The majority of young people who do not go on to higher education are being “significantly overlooked” by the government, according to the recently-published findings of the House of the Lords Social Mobility Select Committee into improving the transition between school and work.
Overlooking the middle ground
The committee’s report, Overlooked and left behind: improving the transition from school to work for the majority of young people, makes a number of trenchant criticisms of the current policy landscape governing this area.
Most significantly, it claims that government policy during recent years has overlooked the transitions taken by the majority of young people who neither go on to attend higher education nor are at risk of dropping out of the labour market and becoming “NEET” (Not in Education, Employment or Training). These are the young people who either manage to go straight into work following GCSE or A-level or who undertake a vocational education, who, the committee points out, are actually in the majority as they account for about 53% of their age group.
However, the committee collected large volumes of evidence – including the responses of young people to a specially commissioned online survey which asked them about their experiences – that show that too often the system fails to provide these young people with adequate guidance and advice. As a consequence, the committee’s evidence suggests these young people have to try to navigate a system which the report characterised as “complex and incoherent”, which leads to many young people accepting whatever training or employment opportunities they can find, even if these aren’t suitable for them or don’t offer the prospect of long-term career progression.
The committee argues that at the heart of the problems facing this group is the long-term devaluation of technical and vocational education by society in favour of university degrees. In particular, the report argues that this preference for young people following the academic route has been hard-wired into the education system by an incentive structure which provides more funding for young people who do A-levels, and where spending on further education colleges (which provide most vocational education) has been cut dramatically per pupil since 2010 while school funding has been ring-fenced.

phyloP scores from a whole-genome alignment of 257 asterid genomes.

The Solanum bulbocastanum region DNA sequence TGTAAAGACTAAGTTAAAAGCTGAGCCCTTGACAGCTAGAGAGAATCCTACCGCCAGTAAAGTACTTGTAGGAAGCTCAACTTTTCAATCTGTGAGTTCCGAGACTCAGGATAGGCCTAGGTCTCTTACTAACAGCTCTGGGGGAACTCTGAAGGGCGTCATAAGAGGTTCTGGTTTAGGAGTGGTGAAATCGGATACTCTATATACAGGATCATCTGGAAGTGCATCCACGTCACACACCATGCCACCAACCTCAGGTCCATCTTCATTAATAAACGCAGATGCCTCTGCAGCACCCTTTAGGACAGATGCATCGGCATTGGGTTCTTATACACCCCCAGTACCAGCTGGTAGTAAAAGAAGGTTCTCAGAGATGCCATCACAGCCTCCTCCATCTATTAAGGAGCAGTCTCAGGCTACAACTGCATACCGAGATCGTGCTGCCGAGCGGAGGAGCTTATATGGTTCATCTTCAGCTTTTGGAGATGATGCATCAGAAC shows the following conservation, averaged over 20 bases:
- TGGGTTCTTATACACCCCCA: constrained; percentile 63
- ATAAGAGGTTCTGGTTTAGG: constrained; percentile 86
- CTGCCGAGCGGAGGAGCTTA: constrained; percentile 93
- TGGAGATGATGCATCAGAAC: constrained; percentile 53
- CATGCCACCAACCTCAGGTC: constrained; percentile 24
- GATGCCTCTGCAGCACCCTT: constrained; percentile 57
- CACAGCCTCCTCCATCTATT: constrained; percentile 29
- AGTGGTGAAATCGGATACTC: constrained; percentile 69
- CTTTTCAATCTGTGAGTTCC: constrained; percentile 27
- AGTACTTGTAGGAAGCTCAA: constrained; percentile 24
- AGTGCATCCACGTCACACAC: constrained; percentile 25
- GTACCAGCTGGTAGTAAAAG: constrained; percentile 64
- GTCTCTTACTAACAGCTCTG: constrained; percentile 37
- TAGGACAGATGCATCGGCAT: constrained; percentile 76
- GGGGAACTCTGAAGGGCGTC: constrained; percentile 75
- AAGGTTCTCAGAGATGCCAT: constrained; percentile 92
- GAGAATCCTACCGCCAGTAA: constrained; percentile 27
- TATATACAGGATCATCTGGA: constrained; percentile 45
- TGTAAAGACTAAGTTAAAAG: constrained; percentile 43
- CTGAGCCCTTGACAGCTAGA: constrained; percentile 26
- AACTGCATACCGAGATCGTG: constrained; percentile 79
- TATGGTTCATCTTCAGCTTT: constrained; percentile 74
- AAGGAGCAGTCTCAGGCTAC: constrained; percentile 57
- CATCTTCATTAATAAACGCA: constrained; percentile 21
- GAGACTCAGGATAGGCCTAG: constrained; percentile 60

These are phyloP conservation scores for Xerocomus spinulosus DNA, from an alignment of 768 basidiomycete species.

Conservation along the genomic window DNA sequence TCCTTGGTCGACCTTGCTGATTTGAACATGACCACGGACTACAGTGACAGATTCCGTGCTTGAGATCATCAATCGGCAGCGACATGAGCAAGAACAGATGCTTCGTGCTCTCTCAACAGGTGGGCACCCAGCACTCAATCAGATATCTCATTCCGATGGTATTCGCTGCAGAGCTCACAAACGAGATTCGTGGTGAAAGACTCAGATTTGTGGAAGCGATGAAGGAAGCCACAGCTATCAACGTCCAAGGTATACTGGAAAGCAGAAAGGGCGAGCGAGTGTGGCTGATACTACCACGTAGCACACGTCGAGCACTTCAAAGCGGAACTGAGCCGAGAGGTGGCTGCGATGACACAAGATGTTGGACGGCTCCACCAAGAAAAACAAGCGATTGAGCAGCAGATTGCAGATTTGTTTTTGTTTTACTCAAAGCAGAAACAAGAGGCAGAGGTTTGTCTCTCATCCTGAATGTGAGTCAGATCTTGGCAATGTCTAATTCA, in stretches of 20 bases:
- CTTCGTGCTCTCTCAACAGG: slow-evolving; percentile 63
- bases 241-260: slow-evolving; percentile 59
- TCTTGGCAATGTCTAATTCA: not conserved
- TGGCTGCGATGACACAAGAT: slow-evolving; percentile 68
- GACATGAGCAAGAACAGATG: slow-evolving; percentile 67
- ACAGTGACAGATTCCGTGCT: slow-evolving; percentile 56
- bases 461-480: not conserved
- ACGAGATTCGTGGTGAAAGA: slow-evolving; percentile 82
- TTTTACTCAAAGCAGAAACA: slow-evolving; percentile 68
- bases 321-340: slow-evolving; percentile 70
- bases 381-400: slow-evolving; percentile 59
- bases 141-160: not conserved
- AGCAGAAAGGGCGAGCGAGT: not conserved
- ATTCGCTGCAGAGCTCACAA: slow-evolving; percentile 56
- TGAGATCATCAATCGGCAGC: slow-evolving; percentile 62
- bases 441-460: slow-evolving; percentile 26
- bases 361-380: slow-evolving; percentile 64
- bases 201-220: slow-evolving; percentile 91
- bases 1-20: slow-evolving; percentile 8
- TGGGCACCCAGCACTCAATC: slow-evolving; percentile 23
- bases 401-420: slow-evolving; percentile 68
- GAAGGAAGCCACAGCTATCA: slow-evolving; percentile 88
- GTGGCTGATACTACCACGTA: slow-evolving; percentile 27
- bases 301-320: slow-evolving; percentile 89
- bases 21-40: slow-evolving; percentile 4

The report also argues that the government’s main attempts to raise the standard of vocational education, in particular apprenticeships, haven’t really borne fruit because only 6% of 16-18 year olds currently follow the apprenticeship route. As the report damningly concludes, “the inequality between academic and other routes – such as vocational training – does not serve the UK’s economic needs and produces outcomes which are unfair and restrict opportunities for social mobility.”
A new approach
The report makes eight detailed recommendations for how the school-to-work transition could be improved in ways that would benefit all young people.
The most radical move the committee proposes is to end the National Curriculum at age 14 instead of 16, and then redesign the 14–19 period of education as a crucial “transition” phase in which young people would follow the same core curriculum but with specially tailored academic or vocational elements, depending on the route which is best for them. On top of that, they call for a dramatic improvement in the quality of school careers advice, which could be achieved by recognising the “gold standard” of practice within the existing system and replicating it more widely. In order to implement these and their report’s other recommendations, they believe there needs to be a dedicated minister with Cabinet-level responsibility for the transition from school to work for young people.
As the committee chairman, Baroness Corston, indicated at the report’s launch, this is ultimately a matter of achieving fairness for less academic young people:
“The current system for helping people move from school to work is failing most young people. They are simply not being adequately prepared for the world of work. This significantly disadvantages a huge number of young people and limits their opportunity for social mobility…I hope the recommendations of our report are implemented, in order to start giving all young people an equal opportunity to reach their potential.”